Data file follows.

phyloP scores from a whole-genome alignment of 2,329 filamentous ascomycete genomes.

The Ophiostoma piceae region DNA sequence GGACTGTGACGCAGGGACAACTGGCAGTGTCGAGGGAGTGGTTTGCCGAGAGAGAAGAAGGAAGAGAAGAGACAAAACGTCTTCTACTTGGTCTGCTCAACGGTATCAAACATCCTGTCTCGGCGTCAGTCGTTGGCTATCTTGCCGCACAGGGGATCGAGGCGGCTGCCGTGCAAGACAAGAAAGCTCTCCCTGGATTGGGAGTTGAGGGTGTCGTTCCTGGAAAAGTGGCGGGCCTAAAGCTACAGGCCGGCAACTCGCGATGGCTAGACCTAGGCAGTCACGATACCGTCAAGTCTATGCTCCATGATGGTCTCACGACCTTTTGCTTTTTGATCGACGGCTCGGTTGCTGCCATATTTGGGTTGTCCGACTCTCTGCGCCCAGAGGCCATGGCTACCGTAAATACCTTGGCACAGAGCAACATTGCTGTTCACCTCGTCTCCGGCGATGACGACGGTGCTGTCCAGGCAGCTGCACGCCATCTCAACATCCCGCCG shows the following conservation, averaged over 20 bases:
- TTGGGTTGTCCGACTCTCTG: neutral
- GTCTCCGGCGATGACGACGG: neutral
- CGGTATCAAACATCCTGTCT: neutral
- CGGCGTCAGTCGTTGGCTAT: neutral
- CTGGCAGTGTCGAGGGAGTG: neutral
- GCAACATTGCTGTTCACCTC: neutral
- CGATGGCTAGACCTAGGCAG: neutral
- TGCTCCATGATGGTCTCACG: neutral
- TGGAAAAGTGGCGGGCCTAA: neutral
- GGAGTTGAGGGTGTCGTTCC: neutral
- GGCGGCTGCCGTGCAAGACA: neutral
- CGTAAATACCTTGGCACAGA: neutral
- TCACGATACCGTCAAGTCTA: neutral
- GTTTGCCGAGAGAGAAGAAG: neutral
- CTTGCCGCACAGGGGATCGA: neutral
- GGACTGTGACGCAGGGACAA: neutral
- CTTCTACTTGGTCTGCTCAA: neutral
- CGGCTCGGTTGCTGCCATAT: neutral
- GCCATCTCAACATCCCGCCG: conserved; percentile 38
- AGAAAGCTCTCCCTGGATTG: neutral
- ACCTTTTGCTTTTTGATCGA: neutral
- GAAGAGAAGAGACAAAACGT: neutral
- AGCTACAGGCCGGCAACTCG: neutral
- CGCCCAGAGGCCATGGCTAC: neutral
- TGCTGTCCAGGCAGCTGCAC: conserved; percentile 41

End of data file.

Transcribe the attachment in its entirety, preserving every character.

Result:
phyloP scores from a whole-genome alignment of 2,329 filamentous ascomycete genomes.

The Ophiostoma piceae region DNA sequence GGACTGTGACGCAGGGACAACTGGCAGTGTCGAGGGAGTGGTTTGCCGAGAGAGAAGAAGGAAGAGAAGAGACAAAACGTCTTCTACTTGGTCTGCTCAACGGTATCAAACATCCTGTCTCGGCGTCAGTCGTTGGCTATCTTGCCGCACAGGGGATCGAGGCGGCTGCCGTGCAAGACAAGAAAGCTCTCCCTGGATTGGGAGTTGAGGGTGTCGTTCCTGGAAAAGTGGCGGGCCTAAAGCTACAGGCCGGCAACTCGCGATGGCTAGACCTAGGCAGTCACGATACCGTCAAGTCTATGCTCCATGATGGTCTCACGACCTTTTGCTTTTTGATCGACGGCTCGGTTGCTGCCATATTTGGGTTGTCCGACTCTCTGCGCCCAGAGGCCATGGCTACCGTAAATACCTTGGCACAGAGCAACATTGCTGTTCACCTCGTCTCCGGCGATGACGACGGTGCTGTCCAGGCAGCTGCACGCCATCTCAACATCCCGCCG shows the following conservation, averaged over 20 bases:
- TTGGGTTGTCCGACTCTCTG: neutral
- GTCTCCGGCGATGACGACGG: neutral
- CGGTATCAAACATCCTGTCT: neutral
- CGGCGTCAGTCGTTGGCTAT: neutral
- CTGGCAGTGTCGAGGGAGTG: neutral
- GCAACATTGCTGTTCACCTC: neutral
- CGATGGCTAGACCTAGGCAG: neutral
- TGCTCCATGATGGTCTCACG: neutral
- TGGAAAAGTGGCGGGCCTAA: neutral
- GGAGTTGAGGGTGTCGTTCC: neutral
- GGCGGCTGCCGTGCAAGACA: neutral
- CGTAAATACCTTGGCACAGA: neutral
- TCACGATACCGTCAAGTCTA: neutral
- GTTTGCCGAGAGAGAAGAAG: neutral
- CTTGCCGCACAGGGGATCGA: neutral
- GGACTGTGACGCAGGGACAA: neutral
- CTTCTACTTGGTCTGCTCAA: neutral
- CGGCTCGGTTGCTGCCATAT: neutral
- GCCATCTCAACATCCCGCCG: conserved; percentile 38
- AGAAAGCTCTCCCTGGATTG: neutral
- ACCTTTTGCTTTTTGATCGA: neutral
- GAAGAGAAGAGACAAAACGT: neutral
- AGCTACAGGCCGGCAACTCG: neutral
- CGCCCAGAGGCCATGGCTAC: neutral
- TGCTGTCCAGGCAGCTGCAC: conserved; percentile 41